Taylor

Graham

GREATEST

HITS

1973-2001

"...Pudding House brings you hits from some of the hottest poets across the contemporary American literary landscape....The poets in this series write about their lives as poets....[and] have been asked to write about the lives of their poems as well....the Greatest Hits series provides their top 12 numbers from a broad range of venues and publishing histories."

 

click on selected poems to view

Aperture

Grandma Dawson's Girls

In Her Sleep

Unpacking Mother's Thing

House Built Into Trees

 

Aperture

Grandma Dawson's Girls

In Her Sleep

Unpacking Mother's Thing

House Built Into Trees

 

Aperture

Grandma Dawson's Girls

In Her Sleep

Unpacking Mother's Thing

House Built Into Trees

 

Aperture

Grandma Dawson's Girls

In Her Sleep

Unpacking Mother's Thing

House Built Into Trees

 

Aperture

Grandma Dawson's Girls

In Her Sleep

Unpacking Mother's Thing

House Built Into Trees

 

Aperture

Grandma Dawson's Girls

In Her Sleep

Unpacking Mother's Thing

House Built Into Trees

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APERTURE

 

 “Never enough light,” you said,

but you burned film like breath,

recording everything in intensities

of black, gray and white.

 

I saw you squint at your last

son’s birth, clicking the important

event to life, cursing his squirms

as he bawled at the light.

 

“Never enough light.”

But your cameras played the eye

in all its depths and distances,

all its distortions, its lights.

 

Ten shots for a true exposure.

Your lens tried to read in the dark

a drunk’s old eyes where he hunched

at his impenetrable glass.

 

“Never enough light,” you said,

and worried through your nights

by the stop-gap glare

of strobes and streetlights.

 

Afterwards we divided what you left,

a few dozen good prints and untold

negatives, images of black sky

and luminous earth.

 

GRANDMA DAWSON'S GIRLS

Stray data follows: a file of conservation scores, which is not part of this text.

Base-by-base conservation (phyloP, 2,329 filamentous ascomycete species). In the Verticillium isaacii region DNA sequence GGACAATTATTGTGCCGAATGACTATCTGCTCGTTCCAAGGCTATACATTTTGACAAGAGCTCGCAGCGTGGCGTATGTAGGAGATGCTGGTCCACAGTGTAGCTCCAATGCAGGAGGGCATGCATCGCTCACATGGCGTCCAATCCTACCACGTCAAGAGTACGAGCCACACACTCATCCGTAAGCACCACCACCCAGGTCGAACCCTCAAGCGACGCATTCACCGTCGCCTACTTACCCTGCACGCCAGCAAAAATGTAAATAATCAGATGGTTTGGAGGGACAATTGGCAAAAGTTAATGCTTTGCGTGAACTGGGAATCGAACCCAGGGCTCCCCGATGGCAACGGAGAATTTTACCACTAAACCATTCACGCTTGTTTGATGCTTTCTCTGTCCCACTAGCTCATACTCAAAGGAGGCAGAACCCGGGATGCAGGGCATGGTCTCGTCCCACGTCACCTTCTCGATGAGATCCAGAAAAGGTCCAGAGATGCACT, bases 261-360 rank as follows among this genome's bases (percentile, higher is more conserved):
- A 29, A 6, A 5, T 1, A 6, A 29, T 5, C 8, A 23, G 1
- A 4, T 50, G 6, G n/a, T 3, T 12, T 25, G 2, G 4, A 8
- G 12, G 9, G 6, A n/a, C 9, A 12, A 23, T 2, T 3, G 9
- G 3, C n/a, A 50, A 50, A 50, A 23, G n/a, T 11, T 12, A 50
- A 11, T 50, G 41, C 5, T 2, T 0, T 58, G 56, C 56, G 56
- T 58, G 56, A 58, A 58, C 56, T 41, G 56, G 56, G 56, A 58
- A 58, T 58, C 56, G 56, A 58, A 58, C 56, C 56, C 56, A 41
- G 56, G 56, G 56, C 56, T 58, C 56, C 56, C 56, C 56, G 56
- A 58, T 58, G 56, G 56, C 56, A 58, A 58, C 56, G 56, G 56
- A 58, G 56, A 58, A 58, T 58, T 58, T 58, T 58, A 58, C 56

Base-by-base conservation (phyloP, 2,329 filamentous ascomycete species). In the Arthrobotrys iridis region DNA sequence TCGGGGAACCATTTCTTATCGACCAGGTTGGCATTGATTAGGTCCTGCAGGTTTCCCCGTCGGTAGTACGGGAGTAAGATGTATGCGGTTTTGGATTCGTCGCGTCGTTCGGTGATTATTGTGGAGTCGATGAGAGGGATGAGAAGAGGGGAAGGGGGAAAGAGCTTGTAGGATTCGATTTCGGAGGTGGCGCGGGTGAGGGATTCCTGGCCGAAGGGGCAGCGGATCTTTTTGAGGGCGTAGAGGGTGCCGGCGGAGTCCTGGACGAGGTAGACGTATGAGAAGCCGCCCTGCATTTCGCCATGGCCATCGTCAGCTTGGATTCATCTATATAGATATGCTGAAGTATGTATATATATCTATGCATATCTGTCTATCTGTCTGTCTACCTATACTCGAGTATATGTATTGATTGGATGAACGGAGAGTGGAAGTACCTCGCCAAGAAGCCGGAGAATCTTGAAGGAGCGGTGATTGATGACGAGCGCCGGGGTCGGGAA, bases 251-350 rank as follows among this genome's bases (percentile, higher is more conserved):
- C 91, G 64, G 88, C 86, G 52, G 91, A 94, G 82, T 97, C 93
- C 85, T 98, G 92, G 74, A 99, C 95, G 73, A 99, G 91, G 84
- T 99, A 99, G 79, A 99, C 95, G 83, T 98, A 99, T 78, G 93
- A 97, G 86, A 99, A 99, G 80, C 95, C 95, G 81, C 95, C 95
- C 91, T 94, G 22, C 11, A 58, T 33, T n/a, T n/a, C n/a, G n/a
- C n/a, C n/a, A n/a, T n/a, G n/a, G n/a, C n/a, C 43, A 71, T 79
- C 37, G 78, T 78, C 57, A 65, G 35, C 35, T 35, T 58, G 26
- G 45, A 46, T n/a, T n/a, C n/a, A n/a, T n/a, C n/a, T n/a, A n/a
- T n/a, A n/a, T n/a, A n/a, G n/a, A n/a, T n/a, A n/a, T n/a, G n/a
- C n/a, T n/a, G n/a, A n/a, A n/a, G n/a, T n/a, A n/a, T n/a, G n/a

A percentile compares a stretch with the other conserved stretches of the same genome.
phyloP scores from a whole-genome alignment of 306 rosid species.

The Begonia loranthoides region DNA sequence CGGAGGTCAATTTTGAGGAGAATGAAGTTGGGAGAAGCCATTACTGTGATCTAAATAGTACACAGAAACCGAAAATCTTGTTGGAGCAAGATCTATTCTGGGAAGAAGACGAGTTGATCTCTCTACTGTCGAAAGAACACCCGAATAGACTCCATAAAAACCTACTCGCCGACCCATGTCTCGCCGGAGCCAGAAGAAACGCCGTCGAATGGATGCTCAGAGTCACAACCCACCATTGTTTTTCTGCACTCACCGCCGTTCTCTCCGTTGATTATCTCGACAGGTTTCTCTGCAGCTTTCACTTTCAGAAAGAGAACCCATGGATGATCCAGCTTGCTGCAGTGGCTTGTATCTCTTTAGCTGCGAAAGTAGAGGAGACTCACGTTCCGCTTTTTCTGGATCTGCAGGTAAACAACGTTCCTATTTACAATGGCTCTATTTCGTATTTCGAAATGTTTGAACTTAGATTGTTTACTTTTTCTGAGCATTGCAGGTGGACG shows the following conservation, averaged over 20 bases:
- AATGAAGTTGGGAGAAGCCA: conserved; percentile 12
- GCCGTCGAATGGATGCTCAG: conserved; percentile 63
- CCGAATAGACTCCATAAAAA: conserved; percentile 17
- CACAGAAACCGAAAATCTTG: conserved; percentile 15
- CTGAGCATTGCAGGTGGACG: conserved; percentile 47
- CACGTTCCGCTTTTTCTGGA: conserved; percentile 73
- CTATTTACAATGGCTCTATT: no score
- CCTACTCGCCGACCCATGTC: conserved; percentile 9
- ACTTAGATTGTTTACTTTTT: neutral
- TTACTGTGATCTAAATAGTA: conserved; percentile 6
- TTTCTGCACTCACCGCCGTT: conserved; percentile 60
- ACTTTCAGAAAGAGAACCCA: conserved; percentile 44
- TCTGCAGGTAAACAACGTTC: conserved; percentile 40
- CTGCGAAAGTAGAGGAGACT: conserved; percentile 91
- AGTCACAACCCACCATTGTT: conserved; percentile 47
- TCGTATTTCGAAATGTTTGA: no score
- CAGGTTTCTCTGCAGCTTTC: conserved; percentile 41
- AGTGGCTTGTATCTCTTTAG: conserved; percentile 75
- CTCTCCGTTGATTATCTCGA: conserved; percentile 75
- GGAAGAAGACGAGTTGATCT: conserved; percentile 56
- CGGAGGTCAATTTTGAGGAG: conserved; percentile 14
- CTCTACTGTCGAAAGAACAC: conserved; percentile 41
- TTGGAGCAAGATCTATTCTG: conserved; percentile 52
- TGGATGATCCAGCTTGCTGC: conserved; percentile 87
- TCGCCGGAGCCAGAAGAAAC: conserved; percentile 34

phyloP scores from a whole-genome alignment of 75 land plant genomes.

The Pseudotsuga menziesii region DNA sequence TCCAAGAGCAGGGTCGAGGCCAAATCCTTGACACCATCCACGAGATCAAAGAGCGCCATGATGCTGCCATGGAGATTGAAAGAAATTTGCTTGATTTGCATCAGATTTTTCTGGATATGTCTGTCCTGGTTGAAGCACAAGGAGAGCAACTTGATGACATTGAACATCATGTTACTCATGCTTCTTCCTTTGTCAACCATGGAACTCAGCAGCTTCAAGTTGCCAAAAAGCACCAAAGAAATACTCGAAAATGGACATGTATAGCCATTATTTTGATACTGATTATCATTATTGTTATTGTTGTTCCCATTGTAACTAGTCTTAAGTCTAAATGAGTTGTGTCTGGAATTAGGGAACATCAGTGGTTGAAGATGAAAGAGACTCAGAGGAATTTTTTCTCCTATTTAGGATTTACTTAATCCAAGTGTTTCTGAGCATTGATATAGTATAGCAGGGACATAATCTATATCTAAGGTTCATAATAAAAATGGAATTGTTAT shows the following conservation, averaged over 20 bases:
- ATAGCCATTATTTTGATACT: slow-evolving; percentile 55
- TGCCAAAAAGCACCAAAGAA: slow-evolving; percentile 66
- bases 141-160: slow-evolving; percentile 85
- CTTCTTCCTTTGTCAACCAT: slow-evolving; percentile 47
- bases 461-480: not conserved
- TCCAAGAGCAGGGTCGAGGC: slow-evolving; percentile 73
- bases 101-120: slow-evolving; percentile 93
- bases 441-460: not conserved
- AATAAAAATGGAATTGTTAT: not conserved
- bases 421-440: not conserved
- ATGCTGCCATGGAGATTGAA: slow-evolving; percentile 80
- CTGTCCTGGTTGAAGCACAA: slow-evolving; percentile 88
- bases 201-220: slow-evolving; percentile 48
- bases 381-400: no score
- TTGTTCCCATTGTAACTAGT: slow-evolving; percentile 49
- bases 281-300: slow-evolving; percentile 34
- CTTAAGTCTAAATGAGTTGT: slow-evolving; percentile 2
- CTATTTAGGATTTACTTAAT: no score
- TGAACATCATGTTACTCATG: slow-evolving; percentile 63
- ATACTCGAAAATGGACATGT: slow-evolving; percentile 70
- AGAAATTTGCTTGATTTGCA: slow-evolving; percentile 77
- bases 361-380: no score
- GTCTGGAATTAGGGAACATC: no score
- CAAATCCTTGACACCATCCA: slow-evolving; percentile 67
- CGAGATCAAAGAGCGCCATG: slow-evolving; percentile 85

Of the hottest she chose

the hottest: chiles

that made her Texas Ranger

blanch, come up for air, “Oh yes!

That’s almost

hot enough.”

 

He’d kiss her on the mouth,

his lips burned through. Seeds

from that same chile

chosen above all others

down generations of a hot

west Texas garden:

 

that heart-shaped pepper hung

till it was red as Texas blood.

Just waved across the pot

it drew such piquancy to a stew

so you could hardly eat it,

so you fell in love

with hot.

           

Down generations

the Dawson girls

could hardly find young men

that weren’t too mild

to marry.

 

 

IN HER SLEEP

 

The old dog plays bass.

 

We used to call it chasing rabbits,

but she’s grown

way past that. Past puppyhood,

she learned a chase

would tangle her in thornbush

with the rabbit safe on the other side

in a field we scolded her

for running.

She grew reliable, then flimsy

in the hind end, companion

we could count on

not to mess the family room

or knock vases off the ledge.

A length of linoleum by the stove,

flat on her side, her horizontal

dog-dom.

 

But now the radio plays jazz.

            The old dog

goes chasing rhythms,

catching at tones in her sleep

that slither past us into tangles

of sound. She catches them clear

and clean. The old hind

legs carry her, the near-blind eyes

roll back white, she keeps

the bass alive. Flat asleep

on the floor, she’s running

like we never let her run,

into fields we never saw.

 

 

UNPACKING MOTHER'S THINGS

 

Her wedding picture’s with the recipes

for meatloaf. Months before Mother died

she saved this lock, but kept unmatching keys.

 

This purse holds rings and tokens. Like a tease,

a box within a box, tucked safe inside,

her wedding picture’s with the recipes.

 

She loved to cook. Now, here’s a bunch of peas,

some lentils and a sprig of parsley, dried.

She saved this lock, but kept unmatching keys

 

all sorted by some system based on threes,

perhaps, or color. Logic is defied:

her wedding picture’s with the recipes

 

and here’s a broken comb and two dead bees,

a postcard of a mule with boy astride.

She saved this lock, but kept unmatching keys

 

while autumn headed for its first hard freeze

and she put mind and memory aside.

Her wedding picture’s with the recipes

she saved and locked, and kept unmatching keys.

 

 

A HOUSE BUILT INTO TREES

 

Evenings we open windows to let the jazz out,

whistling like stars, while the moon on its low arc

draws the outline of this very night.

 

And we’ll be going, between the rough

red fringe of sunset and the dawn’s pale rind,

the bed floating from its loft, casting off ballast.

 

The oak boughs lift us lighter than the air we

       move through

dark as bats, singing our thin sonar to come,

asleep, back home